AEAC hosts seasonal exhibition launch

Three artists display their work for 2015

Charles Stankievech’s exhibition Monument As Ruin at the season launch.
Charles Stankievech’s exhibition Monument As Ruin at the season launch.

Last Thursday night, the Agnes was a full house buzzing with chatter and excitement for their winter launch.

As a frequent gallery-goer, I’m keen on the quiet solitude a gallery space provides. It’s an environment I’ve always been fond of and never strayed away from.

Three new exhibitions filled the AEAC space this semester, awaiting its first visits from all art lovers alike: Charles Stankievech’s Monument as Ruin focusing on conflict and military forms; Artists in Amsterdam featuring paintings from the Dutch Golden Age; and The Park and the Forest, which highlights watercolours and sketches in Canada during the nineteenth century.

Having perused the gallery for 15 minutes prior to the event’s start, I was struck by the eclectic quality of the exhibitions as a whole.

To me, it was as if each exhibition catered to a different kind of art enthusiast — whether it be for the one enthralled by 17th-century Northern European art of Rembrandt and his peers, the emerging 19th- century artistic traditions of watercolour, or those multi-faceted contemporary works taking influence from 20th century war history.

Jan Allen, acting director at the Agnes, began the event by introducing the new artists and exhibits that were being showcased throughout the evening.

In one part of the gallery, Stephanie Dickey, a professor and chair of Northern Baroque Art at the Bader International Study Centre, spoke on the Artists in Amsterdam exhibition in relation to artist Rembrandt van Rijn and his school of pupils and assistants in 17th- century Amsterdam. It’s an exhibition in which guests are able to see many of the paintings that were acquired by the AEAC just last year, giving guests a familiarity from previous exhibitions.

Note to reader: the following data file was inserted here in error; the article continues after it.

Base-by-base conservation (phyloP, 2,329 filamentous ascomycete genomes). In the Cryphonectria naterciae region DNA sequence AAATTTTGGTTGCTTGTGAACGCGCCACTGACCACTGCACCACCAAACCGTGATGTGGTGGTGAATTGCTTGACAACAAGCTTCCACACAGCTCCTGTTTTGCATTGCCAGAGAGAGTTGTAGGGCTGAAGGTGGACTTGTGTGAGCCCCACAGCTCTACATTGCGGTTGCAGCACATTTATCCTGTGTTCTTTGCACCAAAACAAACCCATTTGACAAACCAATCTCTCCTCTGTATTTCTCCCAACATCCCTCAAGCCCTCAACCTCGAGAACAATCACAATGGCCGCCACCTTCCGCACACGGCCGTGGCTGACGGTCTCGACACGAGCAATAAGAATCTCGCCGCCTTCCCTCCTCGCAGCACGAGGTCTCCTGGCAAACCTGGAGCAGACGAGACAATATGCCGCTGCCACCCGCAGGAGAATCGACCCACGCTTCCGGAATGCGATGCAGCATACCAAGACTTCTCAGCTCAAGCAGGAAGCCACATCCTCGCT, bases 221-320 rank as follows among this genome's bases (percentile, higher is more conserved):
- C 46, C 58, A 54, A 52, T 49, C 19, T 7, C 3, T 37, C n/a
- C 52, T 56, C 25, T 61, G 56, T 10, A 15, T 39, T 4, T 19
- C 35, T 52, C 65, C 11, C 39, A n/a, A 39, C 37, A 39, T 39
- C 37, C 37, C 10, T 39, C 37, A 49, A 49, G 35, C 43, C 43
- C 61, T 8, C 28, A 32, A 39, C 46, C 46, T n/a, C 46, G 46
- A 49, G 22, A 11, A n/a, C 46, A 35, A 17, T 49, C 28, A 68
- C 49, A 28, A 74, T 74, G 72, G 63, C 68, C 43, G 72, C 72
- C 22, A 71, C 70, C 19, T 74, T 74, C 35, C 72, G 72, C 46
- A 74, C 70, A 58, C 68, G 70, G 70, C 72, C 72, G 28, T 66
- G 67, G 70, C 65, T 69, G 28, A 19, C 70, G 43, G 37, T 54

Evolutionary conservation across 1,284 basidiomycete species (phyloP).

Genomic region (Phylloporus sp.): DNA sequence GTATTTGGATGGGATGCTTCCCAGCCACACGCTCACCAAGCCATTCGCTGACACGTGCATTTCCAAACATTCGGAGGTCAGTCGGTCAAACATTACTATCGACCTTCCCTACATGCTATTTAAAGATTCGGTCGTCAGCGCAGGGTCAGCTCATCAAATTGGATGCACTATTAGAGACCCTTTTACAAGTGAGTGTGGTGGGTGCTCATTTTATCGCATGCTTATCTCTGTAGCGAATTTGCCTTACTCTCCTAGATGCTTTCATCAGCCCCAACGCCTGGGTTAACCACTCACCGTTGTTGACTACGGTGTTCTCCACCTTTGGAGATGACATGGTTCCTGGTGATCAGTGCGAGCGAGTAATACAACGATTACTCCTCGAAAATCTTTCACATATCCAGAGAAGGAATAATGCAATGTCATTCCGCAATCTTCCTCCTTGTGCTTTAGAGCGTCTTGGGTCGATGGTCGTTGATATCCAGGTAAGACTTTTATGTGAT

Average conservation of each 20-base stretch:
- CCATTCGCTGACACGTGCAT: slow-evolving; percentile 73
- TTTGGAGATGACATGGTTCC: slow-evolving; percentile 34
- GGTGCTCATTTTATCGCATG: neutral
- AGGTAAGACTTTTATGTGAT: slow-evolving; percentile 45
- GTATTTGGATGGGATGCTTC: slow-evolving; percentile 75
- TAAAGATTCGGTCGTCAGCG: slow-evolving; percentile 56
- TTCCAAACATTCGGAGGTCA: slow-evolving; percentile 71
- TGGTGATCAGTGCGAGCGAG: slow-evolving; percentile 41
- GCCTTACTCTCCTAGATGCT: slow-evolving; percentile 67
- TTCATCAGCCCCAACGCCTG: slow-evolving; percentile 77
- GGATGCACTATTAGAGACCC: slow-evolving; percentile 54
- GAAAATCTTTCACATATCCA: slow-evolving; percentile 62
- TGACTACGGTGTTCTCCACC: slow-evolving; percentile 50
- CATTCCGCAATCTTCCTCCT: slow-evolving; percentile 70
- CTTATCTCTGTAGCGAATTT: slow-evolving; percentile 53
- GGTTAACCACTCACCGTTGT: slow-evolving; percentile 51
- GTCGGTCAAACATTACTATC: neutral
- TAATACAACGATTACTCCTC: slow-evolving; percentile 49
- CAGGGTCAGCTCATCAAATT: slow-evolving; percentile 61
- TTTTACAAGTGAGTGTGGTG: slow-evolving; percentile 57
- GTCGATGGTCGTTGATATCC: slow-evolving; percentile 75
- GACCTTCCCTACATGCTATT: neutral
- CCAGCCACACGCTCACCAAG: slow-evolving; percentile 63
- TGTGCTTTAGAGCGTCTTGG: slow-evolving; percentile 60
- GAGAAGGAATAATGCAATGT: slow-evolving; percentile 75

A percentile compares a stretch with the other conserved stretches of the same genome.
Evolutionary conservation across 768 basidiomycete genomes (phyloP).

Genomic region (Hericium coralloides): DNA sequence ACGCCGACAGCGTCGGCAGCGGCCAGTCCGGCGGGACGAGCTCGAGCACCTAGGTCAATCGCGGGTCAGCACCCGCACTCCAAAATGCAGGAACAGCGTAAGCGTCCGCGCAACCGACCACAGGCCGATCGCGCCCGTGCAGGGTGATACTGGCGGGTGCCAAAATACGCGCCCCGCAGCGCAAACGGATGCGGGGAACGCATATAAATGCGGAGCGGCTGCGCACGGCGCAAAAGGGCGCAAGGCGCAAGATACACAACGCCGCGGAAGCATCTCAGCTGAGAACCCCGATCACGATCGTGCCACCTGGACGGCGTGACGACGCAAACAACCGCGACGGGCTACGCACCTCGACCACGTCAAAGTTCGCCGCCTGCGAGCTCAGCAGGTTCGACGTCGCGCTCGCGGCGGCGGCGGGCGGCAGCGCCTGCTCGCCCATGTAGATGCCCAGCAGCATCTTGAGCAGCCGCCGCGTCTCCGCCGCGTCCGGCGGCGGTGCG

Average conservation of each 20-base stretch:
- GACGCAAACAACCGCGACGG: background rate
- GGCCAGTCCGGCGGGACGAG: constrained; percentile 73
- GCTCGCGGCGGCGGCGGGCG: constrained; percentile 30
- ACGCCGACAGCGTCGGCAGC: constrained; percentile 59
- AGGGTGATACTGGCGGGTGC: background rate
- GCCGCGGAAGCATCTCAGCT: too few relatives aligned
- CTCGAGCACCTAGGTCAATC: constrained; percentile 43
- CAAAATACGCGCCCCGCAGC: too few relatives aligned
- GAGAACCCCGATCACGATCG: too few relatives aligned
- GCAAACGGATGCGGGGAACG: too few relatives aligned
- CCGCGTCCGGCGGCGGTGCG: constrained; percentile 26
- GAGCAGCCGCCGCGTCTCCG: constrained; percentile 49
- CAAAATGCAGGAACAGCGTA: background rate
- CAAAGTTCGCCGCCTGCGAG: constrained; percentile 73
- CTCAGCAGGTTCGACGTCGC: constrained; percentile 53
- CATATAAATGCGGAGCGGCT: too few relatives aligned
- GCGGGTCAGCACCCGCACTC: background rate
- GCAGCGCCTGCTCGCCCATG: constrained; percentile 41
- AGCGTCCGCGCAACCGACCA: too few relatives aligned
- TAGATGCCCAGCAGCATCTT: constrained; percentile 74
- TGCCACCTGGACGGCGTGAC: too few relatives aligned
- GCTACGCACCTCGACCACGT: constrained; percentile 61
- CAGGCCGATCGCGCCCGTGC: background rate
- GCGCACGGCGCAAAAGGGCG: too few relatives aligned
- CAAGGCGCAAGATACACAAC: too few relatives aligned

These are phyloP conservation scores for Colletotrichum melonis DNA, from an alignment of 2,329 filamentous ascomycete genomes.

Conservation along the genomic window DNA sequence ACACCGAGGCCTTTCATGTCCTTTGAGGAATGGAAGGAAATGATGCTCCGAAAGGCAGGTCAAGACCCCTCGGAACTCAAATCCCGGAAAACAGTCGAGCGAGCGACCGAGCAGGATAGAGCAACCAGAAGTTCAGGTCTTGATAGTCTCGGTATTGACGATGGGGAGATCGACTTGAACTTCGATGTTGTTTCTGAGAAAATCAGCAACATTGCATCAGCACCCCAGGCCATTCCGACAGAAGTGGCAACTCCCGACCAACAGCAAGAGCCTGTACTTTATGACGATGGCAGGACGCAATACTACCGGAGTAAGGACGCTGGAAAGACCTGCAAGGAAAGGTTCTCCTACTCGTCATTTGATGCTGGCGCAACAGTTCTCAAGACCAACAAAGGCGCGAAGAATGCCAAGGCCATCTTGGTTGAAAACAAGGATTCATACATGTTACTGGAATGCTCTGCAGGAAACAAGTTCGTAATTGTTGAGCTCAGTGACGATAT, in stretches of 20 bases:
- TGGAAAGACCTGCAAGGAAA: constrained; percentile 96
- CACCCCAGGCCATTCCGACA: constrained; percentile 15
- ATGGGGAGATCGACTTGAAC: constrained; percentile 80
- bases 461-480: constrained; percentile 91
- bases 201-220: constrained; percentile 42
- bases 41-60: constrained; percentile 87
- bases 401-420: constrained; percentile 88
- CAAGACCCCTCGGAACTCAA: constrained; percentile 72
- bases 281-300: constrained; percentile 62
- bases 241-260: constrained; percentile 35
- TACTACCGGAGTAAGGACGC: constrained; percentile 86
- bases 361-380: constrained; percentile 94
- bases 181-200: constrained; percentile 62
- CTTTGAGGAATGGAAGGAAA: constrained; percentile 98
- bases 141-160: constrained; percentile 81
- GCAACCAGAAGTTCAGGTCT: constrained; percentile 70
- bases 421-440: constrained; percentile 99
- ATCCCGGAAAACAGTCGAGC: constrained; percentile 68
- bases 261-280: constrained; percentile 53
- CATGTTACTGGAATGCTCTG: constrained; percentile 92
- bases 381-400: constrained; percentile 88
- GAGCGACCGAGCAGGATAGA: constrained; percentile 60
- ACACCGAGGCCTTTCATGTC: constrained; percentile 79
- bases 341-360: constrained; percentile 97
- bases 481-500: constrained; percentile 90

Also garnering great attention at the Season Launch was the talk of Canadian artist Charles Stankievech. Featuring stark contrasts between 20th-century military forms and how they shape “spaces of conflict”, Monument as Ruin is the product of sound and video, black and white photography, and heavy concrete sculpture all combining together as one unified project.

“This show completes six years of fieldwork in military outpost architecture functioning as Early Warning Systems that follow a technological archeology: pre-World War II sonic, World War II visual and post-World War II electromagnetic,” said Stankievech on his final product.

In playing with the large scale of these military forms — colossal acoustic mirrors built to listen to enemy planes and Nazi-built bunkers — what results is “their meaning in relation to today’s landscape on non-territorially bounded conflict,” Stankievech said.

To Kingstonians far and wide, as well as Queen’s students and faculty, the AEAC season opener wasn’t one to be missed.

As an art history student, it was an event where I was able to not only mingle with fellow art appreciators, but to see exhibitions in a new capacity as told from the perspectives of experts and the artists themselves.

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